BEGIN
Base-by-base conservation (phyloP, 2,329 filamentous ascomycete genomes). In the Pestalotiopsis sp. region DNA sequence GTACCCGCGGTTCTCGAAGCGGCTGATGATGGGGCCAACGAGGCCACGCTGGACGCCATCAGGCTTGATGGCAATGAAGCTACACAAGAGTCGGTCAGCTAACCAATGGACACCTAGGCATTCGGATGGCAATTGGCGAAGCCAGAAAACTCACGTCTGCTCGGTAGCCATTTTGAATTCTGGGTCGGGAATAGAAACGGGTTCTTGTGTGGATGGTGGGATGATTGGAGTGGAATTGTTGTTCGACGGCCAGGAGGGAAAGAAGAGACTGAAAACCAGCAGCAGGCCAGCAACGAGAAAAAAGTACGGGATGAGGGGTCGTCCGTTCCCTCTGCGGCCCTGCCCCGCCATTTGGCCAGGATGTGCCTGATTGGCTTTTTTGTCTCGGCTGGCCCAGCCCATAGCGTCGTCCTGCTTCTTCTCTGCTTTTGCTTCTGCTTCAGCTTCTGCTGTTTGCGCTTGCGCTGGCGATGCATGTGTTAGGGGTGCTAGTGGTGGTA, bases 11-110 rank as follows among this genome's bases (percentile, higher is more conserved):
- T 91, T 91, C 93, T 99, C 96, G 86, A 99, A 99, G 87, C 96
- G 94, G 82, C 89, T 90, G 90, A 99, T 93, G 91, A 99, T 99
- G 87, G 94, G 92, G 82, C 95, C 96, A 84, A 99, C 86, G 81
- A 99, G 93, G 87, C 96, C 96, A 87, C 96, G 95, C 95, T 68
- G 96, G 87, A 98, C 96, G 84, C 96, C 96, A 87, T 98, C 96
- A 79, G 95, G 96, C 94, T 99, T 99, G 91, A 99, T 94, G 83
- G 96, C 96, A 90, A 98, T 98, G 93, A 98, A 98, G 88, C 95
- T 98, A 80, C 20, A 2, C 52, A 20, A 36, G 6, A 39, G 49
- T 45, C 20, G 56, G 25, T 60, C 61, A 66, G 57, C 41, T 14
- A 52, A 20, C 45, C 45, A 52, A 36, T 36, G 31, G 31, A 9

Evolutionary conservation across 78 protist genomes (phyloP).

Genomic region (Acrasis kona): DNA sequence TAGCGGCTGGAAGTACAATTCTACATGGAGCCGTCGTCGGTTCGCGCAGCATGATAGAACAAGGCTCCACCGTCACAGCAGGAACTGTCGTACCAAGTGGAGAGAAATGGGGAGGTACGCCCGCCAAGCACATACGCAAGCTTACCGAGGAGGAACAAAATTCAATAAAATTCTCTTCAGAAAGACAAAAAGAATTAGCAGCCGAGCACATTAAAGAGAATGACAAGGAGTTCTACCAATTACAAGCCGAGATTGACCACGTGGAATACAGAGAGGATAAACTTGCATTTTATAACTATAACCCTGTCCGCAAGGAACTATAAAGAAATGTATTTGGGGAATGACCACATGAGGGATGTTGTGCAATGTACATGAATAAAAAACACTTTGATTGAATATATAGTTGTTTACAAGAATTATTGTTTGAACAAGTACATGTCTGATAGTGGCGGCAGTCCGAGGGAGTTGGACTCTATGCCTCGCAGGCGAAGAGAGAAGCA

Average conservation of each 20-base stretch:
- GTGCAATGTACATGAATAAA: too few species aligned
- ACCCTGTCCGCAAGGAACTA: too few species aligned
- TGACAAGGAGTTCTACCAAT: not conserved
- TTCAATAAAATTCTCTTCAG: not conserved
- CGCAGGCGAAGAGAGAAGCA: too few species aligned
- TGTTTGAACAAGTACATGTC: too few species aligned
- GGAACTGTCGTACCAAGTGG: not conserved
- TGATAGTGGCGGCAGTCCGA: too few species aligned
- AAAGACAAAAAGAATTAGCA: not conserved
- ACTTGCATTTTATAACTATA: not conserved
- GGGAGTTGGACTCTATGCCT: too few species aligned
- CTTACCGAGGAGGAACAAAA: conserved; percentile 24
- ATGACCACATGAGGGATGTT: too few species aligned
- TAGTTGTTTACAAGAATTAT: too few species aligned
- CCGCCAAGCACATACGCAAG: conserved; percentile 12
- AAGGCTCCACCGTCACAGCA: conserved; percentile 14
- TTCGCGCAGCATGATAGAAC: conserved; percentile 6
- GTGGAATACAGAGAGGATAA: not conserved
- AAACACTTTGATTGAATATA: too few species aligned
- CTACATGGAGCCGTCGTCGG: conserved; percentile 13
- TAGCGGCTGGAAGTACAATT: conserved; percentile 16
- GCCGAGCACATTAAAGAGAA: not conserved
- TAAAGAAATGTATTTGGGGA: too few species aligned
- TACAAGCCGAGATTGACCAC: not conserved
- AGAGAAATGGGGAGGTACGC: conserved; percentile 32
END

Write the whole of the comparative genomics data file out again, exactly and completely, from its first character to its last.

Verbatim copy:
Base-by-base conservation (phyloP, 2,329 filamentous ascomycete genomes). In the Pestalotiopsis sp. region DNA sequence GTACCCGCGGTTCTCGAAGCGGCTGATGATGGGGCCAACGAGGCCACGCTGGACGCCATCAGGCTTGATGGCAATGAAGCTACACAAGAGTCGGTCAGCTAACCAATGGACACCTAGGCATTCGGATGGCAATTGGCGAAGCCAGAAAACTCACGTCTGCTCGGTAGCCATTTTGAATTCTGGGTCGGGAATAGAAACGGGTTCTTGTGTGGATGGTGGGATGATTGGAGTGGAATTGTTGTTCGACGGCCAGGAGGGAAAGAAGAGACTGAAAACCAGCAGCAGGCCAGCAACGAGAAAAAAGTACGGGATGAGGGGTCGTCCGTTCCCTCTGCGGCCCTGCCCCGCCATTTGGCCAGGATGTGCCTGATTGGCTTTTTTGTCTCGGCTGGCCCAGCCCATAGCGTCGTCCTGCTTCTTCTCTGCTTTTGCTTCTGCTTCAGCTTCTGCTGTTTGCGCTTGCGCTGGCGATGCATGTGTTAGGGGTGCTAGTGGTGGTA, bases 11-110 rank as follows among this genome's bases (percentile, higher is more conserved):
- T 91, T 91, C 93, T 99, C 96, G 86, A 99, A 99, G 87, C 96
- G 94, G 82, C 89, T 90, G 90, A 99, T 93, G 91, A 99, T 99
- G 87, G 94, G 92, G 82, C 95, C 96, A 84, A 99, C 86, G 81
- A 99, G 93, G 87, C 96, C 96, A 87, C 96, G 95, C 95, T 68
- G 96, G 87, A 98, C 96, G 84, C 96, C 96, A 87, T 98, C 96
- A 79, G 95, G 96, C 94, T 99, T 99, G 91, A 99, T 94, G 83
- G 96, C 96, A 90, A 98, T 98, G 93, A 98, A 98, G 88, C 95
- T 98, A 80, C 20, A 2, C 52, A 20, A 36, G 6, A 39, G 49
- T 45, C 20, G 56, G 25, T 60, C 61, A 66, G 57, C 41, T 14
- A 52, A 20, C 45, C 45, A 52, A 36, T 36, G 31, G 31, A 9

Evolutionary conservation across 78 protist genomes (phyloP).

Genomic region (Acrasis kona): DNA sequence TAGCGGCTGGAAGTACAATTCTACATGGAGCCGTCGTCGGTTCGCGCAGCATGATAGAACAAGGCTCCACCGTCACAGCAGGAACTGTCGTACCAAGTGGAGAGAAATGGGGAGGTACGCCCGCCAAGCACATACGCAAGCTTACCGAGGAGGAACAAAATTCAATAAAATTCTCTTCAGAAAGACAAAAAGAATTAGCAGCCGAGCACATTAAAGAGAATGACAAGGAGTTCTACCAATTACAAGCCGAGATTGACCACGTGGAATACAGAGAGGATAAACTTGCATTTTATAACTATAACCCTGTCCGCAAGGAACTATAAAGAAATGTATTTGGGGAATGACCACATGAGGGATGTTGTGCAATGTACATGAATAAAAAACACTTTGATTGAATATATAGTTGTTTACAAGAATTATTGTTTGAACAAGTACATGTCTGATAGTGGCGGCAGTCCGAGGGAGTTGGACTCTATGCCTCGCAGGCGAAGAGAGAAGCA

Average conservation of each 20-base stretch:
- GTGCAATGTACATGAATAAA: too few species aligned
- ACCCTGTCCGCAAGGAACTA: too few species aligned
- TGACAAGGAGTTCTACCAAT: not conserved
- TTCAATAAAATTCTCTTCAG: not conserved
- CGCAGGCGAAGAGAGAAGCA: too few species aligned
- TGTTTGAACAAGTACATGTC: too few species aligned
- GGAACTGTCGTACCAAGTGG: not conserved
- TGATAGTGGCGGCAGTCCGA: too few species aligned
- AAAGACAAAAAGAATTAGCA: not conserved
- ACTTGCATTTTATAACTATA: not conserved
- GGGAGTTGGACTCTATGCCT: too few species aligned
- CTTACCGAGGAGGAACAAAA: conserved; percentile 24
- ATGACCACATGAGGGATGTT: too few species aligned
- TAGTTGTTTACAAGAATTAT: too few species aligned
- CCGCCAAGCACATACGCAAG: conserved; percentile 12
- AAGGCTCCACCGTCACAGCA: conserved; percentile 14
- TTCGCGCAGCATGATAGAAC: conserved; percentile 6
- GTGGAATACAGAGAGGATAA: not conserved
- AAACACTTTGATTGAATATA: too few species aligned
- CTACATGGAGCCGTCGTCGG: conserved; percentile 13
- TAGCGGCTGGAAGTACAATT: conserved; percentile 16
- GCCGAGCACATTAAAGAGAA: not conserved
- TAAAGAAATGTATTTGGGGA: too few species aligned
- TACAAGCCGAGATTGACCAC: not conserved
- AGAGAAATGGGGAGGTACGC: conserved; percentile 32